Localization of Foot-and-Mouth Disease Virus RNA by in situ hybridization within bovine tissues

M. L. P. Murphy, M. A. Forsyth, Graham Belsham, J. S. Salt

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Foot-and-mouth disease is a highly contagious disease of cloven hooved animals. In cattle, both acute and long-term persistent infections occur. Foot-and-mouth disease virus (FMDV), a picornavirus, has been shown, using virus isolation procedures, to replicate in the pharynx and soft palate of cattle. In this study, in situ hybridization has been used to detect FMDV RNA within the cells of tissues removed from infected bovines. A digoxigenin-labelled anti-sense RNA probe was prepared corresponding to a region of the FMDV genome encoding part of the RNA-dependent RNA polymerase (3D). The efficacy and specificity of this probe for in situ hybridisation was determined using virus-infected cells in tissue culture. Strong cytoplasmic staining was only detected in FMDV-infected cells. Various tissue samples were collected from FMDV-infected cattle between 5 and 17 days post-infection. Viral RNA was detected by in situ hybridisation within cells of the soft palate, tonsil and pharynx up to 17 days post-infection. This technique is useful for the study of FMDV localization in cattle both during and after the acute clinical phase of disease and may assist in identifying specific sites of virus persistence. (C) 1999 Elsevier Science B.V. All rights reserved.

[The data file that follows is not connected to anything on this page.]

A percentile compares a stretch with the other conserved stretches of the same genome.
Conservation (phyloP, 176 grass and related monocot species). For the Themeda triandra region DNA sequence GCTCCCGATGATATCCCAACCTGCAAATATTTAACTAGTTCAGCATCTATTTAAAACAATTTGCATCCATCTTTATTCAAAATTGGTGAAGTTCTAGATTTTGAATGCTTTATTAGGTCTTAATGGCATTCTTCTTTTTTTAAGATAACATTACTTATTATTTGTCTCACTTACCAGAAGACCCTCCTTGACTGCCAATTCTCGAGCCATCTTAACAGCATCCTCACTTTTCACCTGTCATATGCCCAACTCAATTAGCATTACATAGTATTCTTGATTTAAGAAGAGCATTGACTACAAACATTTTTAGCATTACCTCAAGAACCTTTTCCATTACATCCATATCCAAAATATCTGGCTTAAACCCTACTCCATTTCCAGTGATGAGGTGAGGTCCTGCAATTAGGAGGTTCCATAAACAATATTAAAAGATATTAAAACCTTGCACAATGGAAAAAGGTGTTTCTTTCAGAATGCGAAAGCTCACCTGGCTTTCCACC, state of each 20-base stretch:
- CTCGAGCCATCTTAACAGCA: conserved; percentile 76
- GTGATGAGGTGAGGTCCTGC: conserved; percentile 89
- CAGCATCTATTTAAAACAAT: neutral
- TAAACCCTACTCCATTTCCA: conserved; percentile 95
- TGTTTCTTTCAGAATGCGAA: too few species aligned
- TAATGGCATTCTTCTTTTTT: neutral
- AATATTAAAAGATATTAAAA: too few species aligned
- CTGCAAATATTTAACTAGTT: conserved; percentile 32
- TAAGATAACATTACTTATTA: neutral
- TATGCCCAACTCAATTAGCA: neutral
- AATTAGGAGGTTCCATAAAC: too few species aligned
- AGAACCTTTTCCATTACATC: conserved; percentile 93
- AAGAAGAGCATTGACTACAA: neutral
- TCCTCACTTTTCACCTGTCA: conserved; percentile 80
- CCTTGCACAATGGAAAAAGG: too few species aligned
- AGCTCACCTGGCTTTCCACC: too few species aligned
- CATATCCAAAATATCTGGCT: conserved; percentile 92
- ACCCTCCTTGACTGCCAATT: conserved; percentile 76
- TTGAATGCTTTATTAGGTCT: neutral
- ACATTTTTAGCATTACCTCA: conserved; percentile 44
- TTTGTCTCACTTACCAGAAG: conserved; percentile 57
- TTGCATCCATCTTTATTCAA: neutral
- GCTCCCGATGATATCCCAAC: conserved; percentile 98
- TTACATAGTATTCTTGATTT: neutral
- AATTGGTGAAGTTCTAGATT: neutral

Original languageEnglish
JournalVirus Research
Issue number1
Pages (from-to)67-76
Publication statusPublished - 1999
Externally publishedYes


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